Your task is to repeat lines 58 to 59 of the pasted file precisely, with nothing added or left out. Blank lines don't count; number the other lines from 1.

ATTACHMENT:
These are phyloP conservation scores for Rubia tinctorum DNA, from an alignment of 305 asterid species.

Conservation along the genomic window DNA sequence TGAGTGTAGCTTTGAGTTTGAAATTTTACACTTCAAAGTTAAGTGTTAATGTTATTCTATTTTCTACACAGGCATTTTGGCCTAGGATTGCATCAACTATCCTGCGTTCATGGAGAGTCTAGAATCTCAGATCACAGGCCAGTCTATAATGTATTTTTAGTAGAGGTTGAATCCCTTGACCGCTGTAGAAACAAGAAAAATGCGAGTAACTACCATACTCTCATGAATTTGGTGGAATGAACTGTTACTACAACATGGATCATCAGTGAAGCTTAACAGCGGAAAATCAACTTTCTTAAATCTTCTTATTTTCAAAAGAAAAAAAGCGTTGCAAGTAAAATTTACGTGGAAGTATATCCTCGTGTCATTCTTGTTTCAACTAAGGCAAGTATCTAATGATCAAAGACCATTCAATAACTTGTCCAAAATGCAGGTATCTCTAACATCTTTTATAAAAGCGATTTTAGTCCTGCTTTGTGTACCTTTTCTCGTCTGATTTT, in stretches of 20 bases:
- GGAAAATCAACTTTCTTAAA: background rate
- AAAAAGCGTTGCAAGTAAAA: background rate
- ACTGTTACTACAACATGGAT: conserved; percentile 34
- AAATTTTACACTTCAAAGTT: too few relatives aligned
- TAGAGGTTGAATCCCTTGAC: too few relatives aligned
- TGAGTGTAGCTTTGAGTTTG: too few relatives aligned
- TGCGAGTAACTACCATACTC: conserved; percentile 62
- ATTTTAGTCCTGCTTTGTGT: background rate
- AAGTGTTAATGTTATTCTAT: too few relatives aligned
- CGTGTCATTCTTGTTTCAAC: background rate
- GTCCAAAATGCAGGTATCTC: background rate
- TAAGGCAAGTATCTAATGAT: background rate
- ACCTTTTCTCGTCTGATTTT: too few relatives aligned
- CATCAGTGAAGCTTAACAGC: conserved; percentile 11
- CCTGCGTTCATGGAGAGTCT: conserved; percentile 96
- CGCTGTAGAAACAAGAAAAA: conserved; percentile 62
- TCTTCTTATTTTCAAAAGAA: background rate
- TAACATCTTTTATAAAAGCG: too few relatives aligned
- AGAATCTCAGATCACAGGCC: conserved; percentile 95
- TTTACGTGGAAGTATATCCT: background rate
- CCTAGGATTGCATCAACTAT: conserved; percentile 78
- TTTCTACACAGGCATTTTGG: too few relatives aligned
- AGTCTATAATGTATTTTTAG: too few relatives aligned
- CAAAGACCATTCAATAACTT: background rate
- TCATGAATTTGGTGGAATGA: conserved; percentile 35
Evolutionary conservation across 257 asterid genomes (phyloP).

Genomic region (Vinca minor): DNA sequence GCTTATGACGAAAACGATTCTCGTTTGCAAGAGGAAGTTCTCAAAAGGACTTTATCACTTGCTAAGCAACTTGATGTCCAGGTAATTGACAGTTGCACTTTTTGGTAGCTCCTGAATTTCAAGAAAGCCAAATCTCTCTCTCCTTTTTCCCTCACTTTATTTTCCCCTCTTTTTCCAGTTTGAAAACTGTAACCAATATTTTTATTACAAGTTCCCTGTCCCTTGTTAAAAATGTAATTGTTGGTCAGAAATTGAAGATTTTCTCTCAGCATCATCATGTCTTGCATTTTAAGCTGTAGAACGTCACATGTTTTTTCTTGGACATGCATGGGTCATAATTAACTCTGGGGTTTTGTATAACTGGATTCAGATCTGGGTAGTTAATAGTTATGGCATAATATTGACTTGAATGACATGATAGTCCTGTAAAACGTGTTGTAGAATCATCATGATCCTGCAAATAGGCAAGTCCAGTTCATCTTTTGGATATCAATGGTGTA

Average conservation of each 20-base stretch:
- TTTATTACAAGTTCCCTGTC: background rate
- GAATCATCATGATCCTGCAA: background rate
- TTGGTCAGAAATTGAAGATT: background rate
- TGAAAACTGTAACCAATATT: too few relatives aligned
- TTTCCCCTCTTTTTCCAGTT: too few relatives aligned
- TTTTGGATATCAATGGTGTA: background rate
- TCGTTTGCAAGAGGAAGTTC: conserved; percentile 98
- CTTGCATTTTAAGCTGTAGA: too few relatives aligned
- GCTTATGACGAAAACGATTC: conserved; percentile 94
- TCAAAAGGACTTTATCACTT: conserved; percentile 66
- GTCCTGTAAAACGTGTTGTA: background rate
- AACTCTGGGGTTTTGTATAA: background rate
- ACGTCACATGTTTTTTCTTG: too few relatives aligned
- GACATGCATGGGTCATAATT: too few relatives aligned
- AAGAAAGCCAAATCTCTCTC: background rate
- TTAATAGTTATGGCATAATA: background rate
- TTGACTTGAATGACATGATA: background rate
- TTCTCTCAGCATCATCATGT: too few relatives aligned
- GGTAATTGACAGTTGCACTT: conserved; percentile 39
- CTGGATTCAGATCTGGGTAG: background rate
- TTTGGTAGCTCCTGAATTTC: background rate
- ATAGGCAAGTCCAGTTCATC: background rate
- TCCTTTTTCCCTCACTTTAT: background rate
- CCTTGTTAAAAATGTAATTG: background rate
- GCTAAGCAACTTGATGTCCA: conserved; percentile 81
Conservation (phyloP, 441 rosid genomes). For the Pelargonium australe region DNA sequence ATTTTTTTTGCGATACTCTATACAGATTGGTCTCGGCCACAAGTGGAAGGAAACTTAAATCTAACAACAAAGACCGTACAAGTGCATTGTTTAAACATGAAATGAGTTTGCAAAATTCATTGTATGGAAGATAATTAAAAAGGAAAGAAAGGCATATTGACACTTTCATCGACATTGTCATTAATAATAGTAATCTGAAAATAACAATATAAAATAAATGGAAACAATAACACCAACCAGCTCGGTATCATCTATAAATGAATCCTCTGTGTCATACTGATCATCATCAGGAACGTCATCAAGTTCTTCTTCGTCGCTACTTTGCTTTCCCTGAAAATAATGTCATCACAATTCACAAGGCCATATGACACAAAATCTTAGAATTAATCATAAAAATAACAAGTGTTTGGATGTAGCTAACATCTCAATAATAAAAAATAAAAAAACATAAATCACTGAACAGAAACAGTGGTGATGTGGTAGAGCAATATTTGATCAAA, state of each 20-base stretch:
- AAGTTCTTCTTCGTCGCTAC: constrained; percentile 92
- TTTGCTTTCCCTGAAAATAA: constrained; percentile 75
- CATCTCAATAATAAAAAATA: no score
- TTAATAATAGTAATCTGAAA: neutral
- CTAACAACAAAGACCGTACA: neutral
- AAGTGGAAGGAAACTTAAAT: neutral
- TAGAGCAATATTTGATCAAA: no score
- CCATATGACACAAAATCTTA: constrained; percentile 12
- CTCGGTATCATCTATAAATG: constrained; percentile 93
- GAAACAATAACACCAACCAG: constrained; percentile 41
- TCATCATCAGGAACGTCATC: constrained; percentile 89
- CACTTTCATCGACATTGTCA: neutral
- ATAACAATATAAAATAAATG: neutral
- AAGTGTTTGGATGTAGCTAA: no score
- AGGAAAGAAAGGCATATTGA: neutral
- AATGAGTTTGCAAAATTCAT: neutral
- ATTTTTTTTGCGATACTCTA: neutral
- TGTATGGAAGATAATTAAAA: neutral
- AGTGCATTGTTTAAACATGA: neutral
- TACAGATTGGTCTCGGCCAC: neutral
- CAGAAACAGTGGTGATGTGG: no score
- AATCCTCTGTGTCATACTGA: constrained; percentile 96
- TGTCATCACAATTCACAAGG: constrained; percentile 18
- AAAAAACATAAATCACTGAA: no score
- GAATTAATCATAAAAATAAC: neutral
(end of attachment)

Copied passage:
- TTTGCTTTCCCTGAAAATAA: constrained; percentile 75
- CATCTCAATAATAAAAAATA: no score